OK then, let me spell it out; In regular applications or even simple libraries individual braking changes are probably relatively easy to locate and fix. The TStream change for example could almost have been made with search/replace, but I guess they thought that the backward compatibility solution was safe enough that they didn't need to make it breaking. In retrospect, although I never personally got bitten by it, they should have marked the old overload as deprecated to flag that ppl should fix their code or else. FWIW I don't think the TStream method is fragile. From what I can see it's very robust.

 

For a large framework the situation can be different. A framework has an API and therefore a contract with the users of the framework. A breaking change in the RTL that lies below the framework can mean that the break propagates to the API of the framework. For example I just yesterday finished updating my local copy of a framework that sits on top of DevExpress from a two year old version of DevExpress to the latest version. DevExpress changed the type of some properties from TBitmap to TdxSmartGlyph and since the framework exposed those same properties as TBitmap it got stuck on that old version. If the framework had followed suit and also changed the type, then it again would have broken the code of hundreds of customers (the users of the framework) with no gain to them. The company that with this particular framework is still stuck on that old version of DevExpress since they no longer have have the in-house expertise to solve the problem and you can bet they would have preferred a non-breaking change.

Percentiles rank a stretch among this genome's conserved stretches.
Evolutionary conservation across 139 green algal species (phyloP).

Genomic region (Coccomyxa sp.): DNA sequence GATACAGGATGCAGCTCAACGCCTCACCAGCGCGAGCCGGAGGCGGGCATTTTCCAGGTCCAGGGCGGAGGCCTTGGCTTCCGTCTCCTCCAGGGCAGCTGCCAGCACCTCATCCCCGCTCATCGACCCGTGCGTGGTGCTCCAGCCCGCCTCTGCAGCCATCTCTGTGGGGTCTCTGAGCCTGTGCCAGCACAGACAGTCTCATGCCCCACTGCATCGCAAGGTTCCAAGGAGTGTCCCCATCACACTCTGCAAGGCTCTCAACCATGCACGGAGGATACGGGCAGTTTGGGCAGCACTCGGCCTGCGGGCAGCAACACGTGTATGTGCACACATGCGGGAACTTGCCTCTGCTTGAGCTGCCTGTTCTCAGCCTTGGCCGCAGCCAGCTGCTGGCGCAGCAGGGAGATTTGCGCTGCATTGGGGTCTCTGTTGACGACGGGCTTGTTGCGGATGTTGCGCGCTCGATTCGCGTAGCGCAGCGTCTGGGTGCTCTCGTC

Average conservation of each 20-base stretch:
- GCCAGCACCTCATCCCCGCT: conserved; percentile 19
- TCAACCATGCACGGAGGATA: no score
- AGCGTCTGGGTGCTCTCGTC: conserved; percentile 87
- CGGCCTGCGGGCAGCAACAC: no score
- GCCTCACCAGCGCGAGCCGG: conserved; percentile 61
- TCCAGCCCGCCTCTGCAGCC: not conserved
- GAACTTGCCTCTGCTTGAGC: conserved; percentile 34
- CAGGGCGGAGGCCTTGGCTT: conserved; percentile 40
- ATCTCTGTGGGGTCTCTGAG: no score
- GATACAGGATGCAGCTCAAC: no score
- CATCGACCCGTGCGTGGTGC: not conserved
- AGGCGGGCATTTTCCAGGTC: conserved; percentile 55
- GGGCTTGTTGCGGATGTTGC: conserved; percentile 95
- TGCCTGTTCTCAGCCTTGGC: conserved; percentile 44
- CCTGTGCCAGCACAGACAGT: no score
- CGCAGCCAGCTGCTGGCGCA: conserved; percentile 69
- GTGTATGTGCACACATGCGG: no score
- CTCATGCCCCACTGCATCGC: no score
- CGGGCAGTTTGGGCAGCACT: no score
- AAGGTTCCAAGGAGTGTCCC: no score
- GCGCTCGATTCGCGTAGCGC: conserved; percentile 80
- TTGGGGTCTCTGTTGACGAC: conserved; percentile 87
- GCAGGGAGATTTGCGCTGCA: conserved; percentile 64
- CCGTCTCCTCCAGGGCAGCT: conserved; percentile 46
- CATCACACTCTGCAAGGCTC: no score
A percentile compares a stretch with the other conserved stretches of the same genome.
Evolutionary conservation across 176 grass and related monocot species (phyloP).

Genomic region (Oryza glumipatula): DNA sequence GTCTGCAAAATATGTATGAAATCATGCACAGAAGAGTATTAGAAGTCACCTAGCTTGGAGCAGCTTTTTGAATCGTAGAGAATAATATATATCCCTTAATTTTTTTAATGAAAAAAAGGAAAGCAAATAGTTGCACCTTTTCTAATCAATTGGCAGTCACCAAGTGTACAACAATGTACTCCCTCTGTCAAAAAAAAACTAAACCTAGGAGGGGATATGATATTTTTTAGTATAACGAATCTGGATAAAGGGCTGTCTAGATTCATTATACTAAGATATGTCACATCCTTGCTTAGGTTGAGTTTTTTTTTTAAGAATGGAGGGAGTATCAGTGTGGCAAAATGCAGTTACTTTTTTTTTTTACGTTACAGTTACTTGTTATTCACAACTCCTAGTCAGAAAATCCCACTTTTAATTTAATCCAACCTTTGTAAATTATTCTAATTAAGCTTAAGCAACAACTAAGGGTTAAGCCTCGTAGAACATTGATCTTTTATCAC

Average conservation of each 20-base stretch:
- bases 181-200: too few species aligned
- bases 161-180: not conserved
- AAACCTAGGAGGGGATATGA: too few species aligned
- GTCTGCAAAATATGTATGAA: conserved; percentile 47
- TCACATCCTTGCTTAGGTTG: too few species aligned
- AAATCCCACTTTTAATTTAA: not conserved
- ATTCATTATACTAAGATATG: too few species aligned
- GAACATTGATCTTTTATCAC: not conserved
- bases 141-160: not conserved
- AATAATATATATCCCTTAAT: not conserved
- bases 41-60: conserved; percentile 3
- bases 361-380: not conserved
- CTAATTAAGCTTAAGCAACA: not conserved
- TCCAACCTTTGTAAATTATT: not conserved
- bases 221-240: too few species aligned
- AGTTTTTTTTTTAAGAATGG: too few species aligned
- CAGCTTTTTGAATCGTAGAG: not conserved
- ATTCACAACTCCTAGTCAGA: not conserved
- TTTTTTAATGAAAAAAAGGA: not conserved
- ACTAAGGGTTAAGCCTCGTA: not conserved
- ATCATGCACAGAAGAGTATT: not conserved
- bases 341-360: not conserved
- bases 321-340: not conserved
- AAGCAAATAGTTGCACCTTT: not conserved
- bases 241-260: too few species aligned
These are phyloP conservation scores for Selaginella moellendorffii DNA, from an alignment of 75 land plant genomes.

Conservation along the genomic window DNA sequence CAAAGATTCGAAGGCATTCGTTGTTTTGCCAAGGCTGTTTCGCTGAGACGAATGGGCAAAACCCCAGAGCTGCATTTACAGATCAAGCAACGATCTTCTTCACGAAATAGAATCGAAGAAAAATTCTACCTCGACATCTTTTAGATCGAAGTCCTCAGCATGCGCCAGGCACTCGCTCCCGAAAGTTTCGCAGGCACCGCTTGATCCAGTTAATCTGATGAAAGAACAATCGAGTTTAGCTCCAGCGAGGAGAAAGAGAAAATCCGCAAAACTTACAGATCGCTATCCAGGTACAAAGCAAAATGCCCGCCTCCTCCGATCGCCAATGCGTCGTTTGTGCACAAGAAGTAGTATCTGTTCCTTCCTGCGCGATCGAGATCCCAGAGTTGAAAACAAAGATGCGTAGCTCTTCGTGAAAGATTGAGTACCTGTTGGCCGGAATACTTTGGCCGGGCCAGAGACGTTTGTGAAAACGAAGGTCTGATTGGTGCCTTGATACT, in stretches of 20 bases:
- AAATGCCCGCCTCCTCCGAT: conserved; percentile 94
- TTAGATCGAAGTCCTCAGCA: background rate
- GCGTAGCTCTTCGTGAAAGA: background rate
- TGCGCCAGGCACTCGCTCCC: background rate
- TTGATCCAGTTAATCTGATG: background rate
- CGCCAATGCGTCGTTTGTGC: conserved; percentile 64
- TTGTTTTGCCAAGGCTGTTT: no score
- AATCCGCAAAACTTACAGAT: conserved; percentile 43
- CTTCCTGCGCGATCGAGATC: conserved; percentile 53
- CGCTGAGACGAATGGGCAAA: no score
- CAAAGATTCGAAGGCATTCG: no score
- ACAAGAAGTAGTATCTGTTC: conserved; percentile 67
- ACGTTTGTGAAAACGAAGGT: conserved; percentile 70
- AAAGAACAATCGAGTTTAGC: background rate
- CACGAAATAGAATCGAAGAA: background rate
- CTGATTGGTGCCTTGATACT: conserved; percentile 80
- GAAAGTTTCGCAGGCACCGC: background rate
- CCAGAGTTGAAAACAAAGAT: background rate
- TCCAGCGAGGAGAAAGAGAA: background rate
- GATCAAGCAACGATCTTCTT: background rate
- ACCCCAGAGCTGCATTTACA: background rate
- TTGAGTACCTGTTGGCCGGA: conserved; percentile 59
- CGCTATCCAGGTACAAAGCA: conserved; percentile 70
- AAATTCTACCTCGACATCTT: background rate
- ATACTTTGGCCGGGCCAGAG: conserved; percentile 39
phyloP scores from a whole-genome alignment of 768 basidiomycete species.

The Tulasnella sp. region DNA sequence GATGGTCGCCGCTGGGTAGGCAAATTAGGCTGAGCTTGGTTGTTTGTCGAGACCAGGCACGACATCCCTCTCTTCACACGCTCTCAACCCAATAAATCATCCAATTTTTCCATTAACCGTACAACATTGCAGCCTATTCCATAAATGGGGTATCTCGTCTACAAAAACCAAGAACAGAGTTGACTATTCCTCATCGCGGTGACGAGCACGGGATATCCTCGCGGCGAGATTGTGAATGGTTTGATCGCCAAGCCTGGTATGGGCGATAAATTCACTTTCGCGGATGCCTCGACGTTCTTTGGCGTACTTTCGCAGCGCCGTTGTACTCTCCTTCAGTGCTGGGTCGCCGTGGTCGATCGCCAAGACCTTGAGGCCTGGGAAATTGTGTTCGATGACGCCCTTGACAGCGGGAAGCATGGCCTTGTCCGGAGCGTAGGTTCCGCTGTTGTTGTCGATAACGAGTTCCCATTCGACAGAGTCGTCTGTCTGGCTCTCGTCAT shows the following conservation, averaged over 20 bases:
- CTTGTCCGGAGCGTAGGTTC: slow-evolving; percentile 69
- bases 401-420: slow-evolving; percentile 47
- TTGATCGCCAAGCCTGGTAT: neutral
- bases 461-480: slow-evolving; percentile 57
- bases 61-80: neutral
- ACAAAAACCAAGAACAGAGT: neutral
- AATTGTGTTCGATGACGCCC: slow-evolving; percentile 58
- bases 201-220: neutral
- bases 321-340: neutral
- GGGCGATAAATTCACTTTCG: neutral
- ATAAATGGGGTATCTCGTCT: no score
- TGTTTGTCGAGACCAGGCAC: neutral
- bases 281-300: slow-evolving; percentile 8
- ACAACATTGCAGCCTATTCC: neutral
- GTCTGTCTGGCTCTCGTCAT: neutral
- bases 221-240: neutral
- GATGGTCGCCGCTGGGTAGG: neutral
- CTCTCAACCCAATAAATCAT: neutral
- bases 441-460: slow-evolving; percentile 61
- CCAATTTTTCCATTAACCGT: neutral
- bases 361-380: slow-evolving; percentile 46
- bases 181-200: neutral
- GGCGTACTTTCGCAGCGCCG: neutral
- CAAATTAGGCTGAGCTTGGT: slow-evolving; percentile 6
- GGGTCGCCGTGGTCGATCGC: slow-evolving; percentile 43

Another example is systems with a plethora of applications and millions of LOC. A breaking change here can be hugely costly because of the accumulated time it takes to evaluate, fix and test each required change. In some cases the people that wrote the original code have moved on and nobody knows or understand what it does anymore. I see that daily (not the break, the lack of knowhow).